Introduction:

Lack of password protection remains a permeating problem among enterprises. Although the risks may seem obvious, users continue to choose easy-to-guess passwords, reuse passwords, and even email them to friends or colleagues. 

Unfortunately, many enterprises continue to use outdated password authentication simply because it may be easier and less expensive to use than more up-to-date secure systems. This combined with a user-base that may be ignorant to password-relate risks is a recipe for disaster.

This is why it's important for your enterprise to regularly review and update your password management policy, to protect your sensitive information and a secure environment for your employees and users.

This enterprise password management checklist template makes it easy for you. It provides a simple process that you can run to stay on top of password management and repeat however often you might want to for the best protection.

Running this checklist regularly allows you to protect your sensitive data from any potential threats and be prepared with a backup if the worst were to happen. Although it's not possible to be able to avoid every possible issue that may come up, there are definitely many ways you could protect your enterprise from some of the most widespread threats out there.

Choosing passwords:

Keep passwords private

Your first step is to make sure to keep all of your passwords private

Don't share them with anyone, don't send them to friends or colleagues electronically (unless they're encrypted), and don't write them down.

Avoid using personal information

When choosing a password, avoid using any personal information that may be easy for someone to find. 

For example, first or last names, birthdays or birth years, anniversaries, nicknames, addresses or anything else that maybe personal.

Create difficult to guess passwords

Avoid creating a password that could be easy to guess.

Don't use common words, abbreviations, or even things like words spelled backwards.

Use mixed characters

Make sure to incorporate both lower and uppercase letters, numbers, and symbols such as @, %, !, &, and ^ into your passwords to make them as strong as possible.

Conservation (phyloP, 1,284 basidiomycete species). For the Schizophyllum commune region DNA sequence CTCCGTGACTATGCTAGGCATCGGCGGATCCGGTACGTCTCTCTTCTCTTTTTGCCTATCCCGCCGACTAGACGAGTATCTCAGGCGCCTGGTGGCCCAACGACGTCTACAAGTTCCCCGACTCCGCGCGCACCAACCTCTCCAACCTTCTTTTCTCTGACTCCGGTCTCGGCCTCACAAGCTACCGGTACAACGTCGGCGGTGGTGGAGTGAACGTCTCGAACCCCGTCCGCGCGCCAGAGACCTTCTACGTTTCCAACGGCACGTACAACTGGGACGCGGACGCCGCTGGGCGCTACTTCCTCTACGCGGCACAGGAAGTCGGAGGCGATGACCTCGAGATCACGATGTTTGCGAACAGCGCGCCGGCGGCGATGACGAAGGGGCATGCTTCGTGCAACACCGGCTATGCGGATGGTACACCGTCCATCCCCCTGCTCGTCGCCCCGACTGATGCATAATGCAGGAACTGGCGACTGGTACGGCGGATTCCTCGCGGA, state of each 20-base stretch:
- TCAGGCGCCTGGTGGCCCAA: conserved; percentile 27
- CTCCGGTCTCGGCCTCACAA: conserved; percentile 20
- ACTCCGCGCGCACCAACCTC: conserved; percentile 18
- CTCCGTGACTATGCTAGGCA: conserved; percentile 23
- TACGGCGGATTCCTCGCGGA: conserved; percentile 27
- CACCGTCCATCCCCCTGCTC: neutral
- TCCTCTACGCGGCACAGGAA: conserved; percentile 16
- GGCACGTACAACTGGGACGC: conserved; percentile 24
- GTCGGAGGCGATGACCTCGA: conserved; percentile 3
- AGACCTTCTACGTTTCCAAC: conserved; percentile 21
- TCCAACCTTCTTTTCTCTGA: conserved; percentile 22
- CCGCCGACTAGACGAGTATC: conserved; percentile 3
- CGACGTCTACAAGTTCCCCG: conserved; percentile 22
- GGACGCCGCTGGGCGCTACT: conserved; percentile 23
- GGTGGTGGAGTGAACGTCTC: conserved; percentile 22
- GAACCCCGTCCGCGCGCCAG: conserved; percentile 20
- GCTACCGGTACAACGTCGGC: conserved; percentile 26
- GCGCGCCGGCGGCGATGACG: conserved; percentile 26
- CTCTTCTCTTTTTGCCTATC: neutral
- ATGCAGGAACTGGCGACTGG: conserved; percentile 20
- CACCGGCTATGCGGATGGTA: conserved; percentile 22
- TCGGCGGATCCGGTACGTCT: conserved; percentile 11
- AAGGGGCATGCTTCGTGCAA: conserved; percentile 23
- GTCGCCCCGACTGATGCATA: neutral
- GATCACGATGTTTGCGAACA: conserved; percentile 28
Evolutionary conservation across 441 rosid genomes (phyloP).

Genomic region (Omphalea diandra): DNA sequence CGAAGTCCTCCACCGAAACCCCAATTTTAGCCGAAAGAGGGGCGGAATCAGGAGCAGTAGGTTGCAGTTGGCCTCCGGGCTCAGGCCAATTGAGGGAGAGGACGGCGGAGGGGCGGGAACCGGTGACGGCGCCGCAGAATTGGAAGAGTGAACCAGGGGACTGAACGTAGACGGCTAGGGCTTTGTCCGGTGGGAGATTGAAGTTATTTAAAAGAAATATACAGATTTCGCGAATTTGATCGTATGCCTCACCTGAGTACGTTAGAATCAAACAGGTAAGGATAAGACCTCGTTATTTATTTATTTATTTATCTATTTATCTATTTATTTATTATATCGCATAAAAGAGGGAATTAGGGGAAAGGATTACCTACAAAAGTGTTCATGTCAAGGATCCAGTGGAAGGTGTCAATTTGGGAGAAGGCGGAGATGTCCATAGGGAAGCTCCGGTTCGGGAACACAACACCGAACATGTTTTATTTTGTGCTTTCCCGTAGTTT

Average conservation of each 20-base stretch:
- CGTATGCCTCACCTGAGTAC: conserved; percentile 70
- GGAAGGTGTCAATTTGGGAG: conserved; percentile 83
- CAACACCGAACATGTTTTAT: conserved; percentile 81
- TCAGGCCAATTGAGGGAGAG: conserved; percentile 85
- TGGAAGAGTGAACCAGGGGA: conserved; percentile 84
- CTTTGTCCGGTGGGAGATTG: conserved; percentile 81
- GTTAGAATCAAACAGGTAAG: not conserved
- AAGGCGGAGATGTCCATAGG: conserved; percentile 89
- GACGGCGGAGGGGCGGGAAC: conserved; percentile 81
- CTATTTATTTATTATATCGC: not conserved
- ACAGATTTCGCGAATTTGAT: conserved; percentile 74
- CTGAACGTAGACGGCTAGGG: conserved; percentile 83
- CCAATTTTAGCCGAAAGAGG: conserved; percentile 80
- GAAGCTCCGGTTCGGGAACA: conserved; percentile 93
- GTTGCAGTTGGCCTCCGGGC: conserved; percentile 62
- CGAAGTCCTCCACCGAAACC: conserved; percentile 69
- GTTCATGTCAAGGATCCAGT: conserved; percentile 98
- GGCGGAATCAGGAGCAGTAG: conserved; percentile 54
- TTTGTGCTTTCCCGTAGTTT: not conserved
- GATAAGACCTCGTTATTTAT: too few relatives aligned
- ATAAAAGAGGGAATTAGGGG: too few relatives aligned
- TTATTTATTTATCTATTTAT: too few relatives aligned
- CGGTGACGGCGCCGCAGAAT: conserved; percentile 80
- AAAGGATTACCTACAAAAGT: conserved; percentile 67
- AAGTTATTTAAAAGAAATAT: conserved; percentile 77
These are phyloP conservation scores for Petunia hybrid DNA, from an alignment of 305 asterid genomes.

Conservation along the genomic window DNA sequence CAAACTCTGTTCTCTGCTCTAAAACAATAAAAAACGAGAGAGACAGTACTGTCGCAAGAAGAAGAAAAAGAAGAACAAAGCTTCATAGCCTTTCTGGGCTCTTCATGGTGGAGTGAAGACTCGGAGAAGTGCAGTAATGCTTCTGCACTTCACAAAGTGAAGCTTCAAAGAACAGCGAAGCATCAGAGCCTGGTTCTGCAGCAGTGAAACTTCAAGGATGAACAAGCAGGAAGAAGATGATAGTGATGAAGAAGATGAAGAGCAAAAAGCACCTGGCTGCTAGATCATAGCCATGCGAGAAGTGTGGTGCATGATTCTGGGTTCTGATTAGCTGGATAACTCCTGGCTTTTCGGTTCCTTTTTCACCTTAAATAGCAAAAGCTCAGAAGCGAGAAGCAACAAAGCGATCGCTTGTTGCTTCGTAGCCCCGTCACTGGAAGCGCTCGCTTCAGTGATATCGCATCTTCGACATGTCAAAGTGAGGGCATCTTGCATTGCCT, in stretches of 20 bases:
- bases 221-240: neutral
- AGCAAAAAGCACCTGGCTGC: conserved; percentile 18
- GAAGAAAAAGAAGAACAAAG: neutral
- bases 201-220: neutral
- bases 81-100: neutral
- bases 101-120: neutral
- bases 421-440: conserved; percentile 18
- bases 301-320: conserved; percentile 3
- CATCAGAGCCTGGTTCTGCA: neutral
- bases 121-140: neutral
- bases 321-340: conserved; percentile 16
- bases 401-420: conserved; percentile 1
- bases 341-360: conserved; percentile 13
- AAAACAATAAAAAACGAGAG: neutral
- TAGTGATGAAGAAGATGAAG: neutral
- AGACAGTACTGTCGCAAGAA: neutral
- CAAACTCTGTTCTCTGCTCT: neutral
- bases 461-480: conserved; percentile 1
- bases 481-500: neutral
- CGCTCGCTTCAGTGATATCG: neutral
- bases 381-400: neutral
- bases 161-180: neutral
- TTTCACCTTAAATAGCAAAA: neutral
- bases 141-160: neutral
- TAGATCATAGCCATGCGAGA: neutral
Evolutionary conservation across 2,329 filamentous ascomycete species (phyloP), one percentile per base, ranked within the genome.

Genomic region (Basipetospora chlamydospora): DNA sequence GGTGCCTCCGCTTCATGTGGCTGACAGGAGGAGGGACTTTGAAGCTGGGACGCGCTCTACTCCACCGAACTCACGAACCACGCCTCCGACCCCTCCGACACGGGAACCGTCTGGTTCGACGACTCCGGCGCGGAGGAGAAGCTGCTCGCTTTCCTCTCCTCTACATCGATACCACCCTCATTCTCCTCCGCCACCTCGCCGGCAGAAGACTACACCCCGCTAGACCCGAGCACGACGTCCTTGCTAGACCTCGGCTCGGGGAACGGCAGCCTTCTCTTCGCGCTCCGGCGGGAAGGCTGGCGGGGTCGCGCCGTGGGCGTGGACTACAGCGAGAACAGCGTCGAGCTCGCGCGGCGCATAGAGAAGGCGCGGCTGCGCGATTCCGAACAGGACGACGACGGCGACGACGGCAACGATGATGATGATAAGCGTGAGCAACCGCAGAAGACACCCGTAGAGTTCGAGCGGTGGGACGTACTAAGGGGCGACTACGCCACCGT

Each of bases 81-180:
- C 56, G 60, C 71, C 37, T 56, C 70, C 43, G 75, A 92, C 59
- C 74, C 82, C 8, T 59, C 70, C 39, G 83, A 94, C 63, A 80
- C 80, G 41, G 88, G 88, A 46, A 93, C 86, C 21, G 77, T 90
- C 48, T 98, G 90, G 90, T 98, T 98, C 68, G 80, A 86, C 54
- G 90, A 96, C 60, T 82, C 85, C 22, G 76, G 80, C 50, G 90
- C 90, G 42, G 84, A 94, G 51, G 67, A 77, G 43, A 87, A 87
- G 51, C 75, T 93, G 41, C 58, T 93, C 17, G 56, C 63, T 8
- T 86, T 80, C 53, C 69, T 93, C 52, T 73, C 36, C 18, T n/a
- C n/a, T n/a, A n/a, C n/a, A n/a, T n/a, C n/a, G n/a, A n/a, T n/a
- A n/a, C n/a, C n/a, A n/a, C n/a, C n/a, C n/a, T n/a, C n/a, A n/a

Create lengthy passwords

Don't use a short password; these are easier to breach. Instead make your password 8-20 characters long.

Change passwords often

Remember to change your passwords regularly.

For normal user accounts, it's recommended to change their passwords about every 90 days, but administrative accounts should change their passwords even more often than that.

Use a different password every time

When you are in the habit of changing your passwords regularly, make sure each password is very different from your previous passwords and not just a slight variation; otherwise it won't be as effective.

Password management:

Prevent users from creating weak passwords

One way on enforcing stronger password protection for your users could be to prevent them from creating weak passwords to begin with through security policies.

Set to passwords to expire at preset intervals

Another way to practice better password management could be to set your users' passwords to expire at preset intervals, so that they're forced to regularly change their passwords.

Retain password history to avoid repeats

Next, you could retain your users' password histories to prevent them from reusing passwords when they're changing them at your preset intervals.

Set limit for number of times an incorrect password can be inputted account is locked

Set your controls to limit the number of times an incorrect password can be inputted before an account is locked out to stop fraudulent log-in attempts in their tracks.

Audit passwords regularly

Make sure your passwords are being audited regularly to make sure they're all up to standard. 

During the auditing process, ensure that all passwords remain confidential.

Encrypt stored passwords

If you haven't already, make sure all of your stored passwords are kept encrypted and protected on a secured system.

Approval: Final approval (Manager)

Will be submitted for approval:
  • Keep passwords private
    Will be submitted
  • Avoid using personal information
    Will be submitted
  • Create difficult to guess passwords
    Will be submitted
  • Use mixed characters
    Will be submitted
  • Create lengthy passwords
    Will be submitted
  • Change passwords often
    Will be submitted
  • Use a different password every time
    Will be submitted
  • Educate users on password related risks
    Will be submitted
  • Prevent users from creating weak passwords
    Will be submitted
  • Set to passwords to expire at preset intervals
    Will be submitted
  • Retain password history to avoid repeats
    Will be submitted
  • Set limit for number of times an incorrect password can be inputted account is locked
    Will be submitted
  • Audit passwords regularly
    Will be submitted
  • Encrypt stored passwords
    Will be submitted

Sources:

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